• is very heterocentric, including in material or entertainment that includes sexual activity between people of a same or similar gender;
  • enables or even purposefully sexualizes bias and marginalization like sexism⁠ , racism⁠ , classism⁠ , fatphobia⁠ , and ableism⁠ ; and
  • gives messages about sex and sexuality that don’t square with physically and emotionally healthy sexual practices, interpersonal dynamics, or relationships.

Some sexual media or entertainment:

  • contains, presents, or celebrates sexual violence and abuse⁠ or presents sexual violence as consensual sex;
  • is not made or distributed ethically or humanely (it might be made without everyone’s explicit, informed and enthusiastic consent⁠ or without humane labor practices and policies) (and some is);
  • is about someone trying to show you their personal, real-life sexuality;
  • is made creatively, thoughtfully, or independently and tries to do porn in a way that leaves out a lot of destructive or harmful things —like –isms and bias, sexualized violence, heterocentricity or gender stereotyping, lack of active consenting, and poor labor treatment; and
  • can make people feel supported in their sexualities or sexual lives and good about themselves and others; others do the opposite; and some have no seeming impact; this depends on what the entertainment is, specifically, who is watching or otherwise taking part in it, and how they feel about it.

The Worst of Us, Sexified

A lot of current sexual entertainment and media—just like a lot of other media or popular culture—unfortunately presents some of the most unhealthy aspects or patterns of our culture as normal or okay, and as something sexy. Media designed to turn us on—whether meant to be porn or an ad for a car—often present people (especially women and other marginalized people or groups) as objects, only sexual, rather than a whole person whose sexuality is just a part, or as sexual commodities. One word for this is sexualization, a term meant to describe when someone—or a group of people, such as girls or women, who are far more sexualized in all kinds of media than boys or men are—has had sexual desires, values, or motives put on them, as individuals or as a group, and where their sexual value is presumed to be their whole or central value as people.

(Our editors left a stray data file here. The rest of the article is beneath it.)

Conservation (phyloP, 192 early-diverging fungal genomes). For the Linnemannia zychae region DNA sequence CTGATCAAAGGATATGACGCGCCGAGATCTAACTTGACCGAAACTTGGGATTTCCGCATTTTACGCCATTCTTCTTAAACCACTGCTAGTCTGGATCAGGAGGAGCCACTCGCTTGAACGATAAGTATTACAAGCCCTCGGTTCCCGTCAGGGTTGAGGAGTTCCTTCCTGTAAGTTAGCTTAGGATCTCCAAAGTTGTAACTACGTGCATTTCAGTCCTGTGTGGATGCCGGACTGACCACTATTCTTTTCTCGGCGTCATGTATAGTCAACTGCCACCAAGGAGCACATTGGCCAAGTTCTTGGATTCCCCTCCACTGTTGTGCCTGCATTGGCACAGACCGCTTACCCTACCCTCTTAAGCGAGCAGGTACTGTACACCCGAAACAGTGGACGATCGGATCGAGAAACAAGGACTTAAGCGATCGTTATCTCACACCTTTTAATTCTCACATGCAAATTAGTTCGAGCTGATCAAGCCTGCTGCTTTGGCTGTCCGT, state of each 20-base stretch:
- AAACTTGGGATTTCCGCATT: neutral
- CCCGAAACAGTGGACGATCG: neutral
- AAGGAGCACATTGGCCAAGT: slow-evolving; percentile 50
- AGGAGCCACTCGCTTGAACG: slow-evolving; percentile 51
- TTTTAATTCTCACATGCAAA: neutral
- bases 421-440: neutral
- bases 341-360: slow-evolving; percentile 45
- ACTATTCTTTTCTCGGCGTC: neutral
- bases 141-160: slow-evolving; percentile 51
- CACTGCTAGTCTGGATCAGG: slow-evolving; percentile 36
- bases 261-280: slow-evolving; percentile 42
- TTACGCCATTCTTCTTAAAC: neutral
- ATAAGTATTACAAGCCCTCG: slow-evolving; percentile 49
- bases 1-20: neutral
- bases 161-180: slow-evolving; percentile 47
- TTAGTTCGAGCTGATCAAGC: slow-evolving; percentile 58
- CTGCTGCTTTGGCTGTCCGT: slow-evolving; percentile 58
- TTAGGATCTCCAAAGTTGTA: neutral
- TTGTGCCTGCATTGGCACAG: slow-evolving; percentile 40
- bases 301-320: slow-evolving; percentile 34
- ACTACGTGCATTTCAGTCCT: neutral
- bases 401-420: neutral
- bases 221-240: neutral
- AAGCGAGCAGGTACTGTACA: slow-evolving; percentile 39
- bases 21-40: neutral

Plenty of what’s out there currently contains and even celebrates violence or coercion, presenting those things as normal, hot or sexy. Some pornographic material contains fantasy scenarios in which resistance from one person is shown to turn into an enthusiastic sex session—without any discussion whatsoever about consent and that apparent total change of heart. Depictions of abuses of power or nonconsensually inflicted pain, hate speech, or slut⁠ -shaming have become increasingly common in a lot of sexual media and entertainment.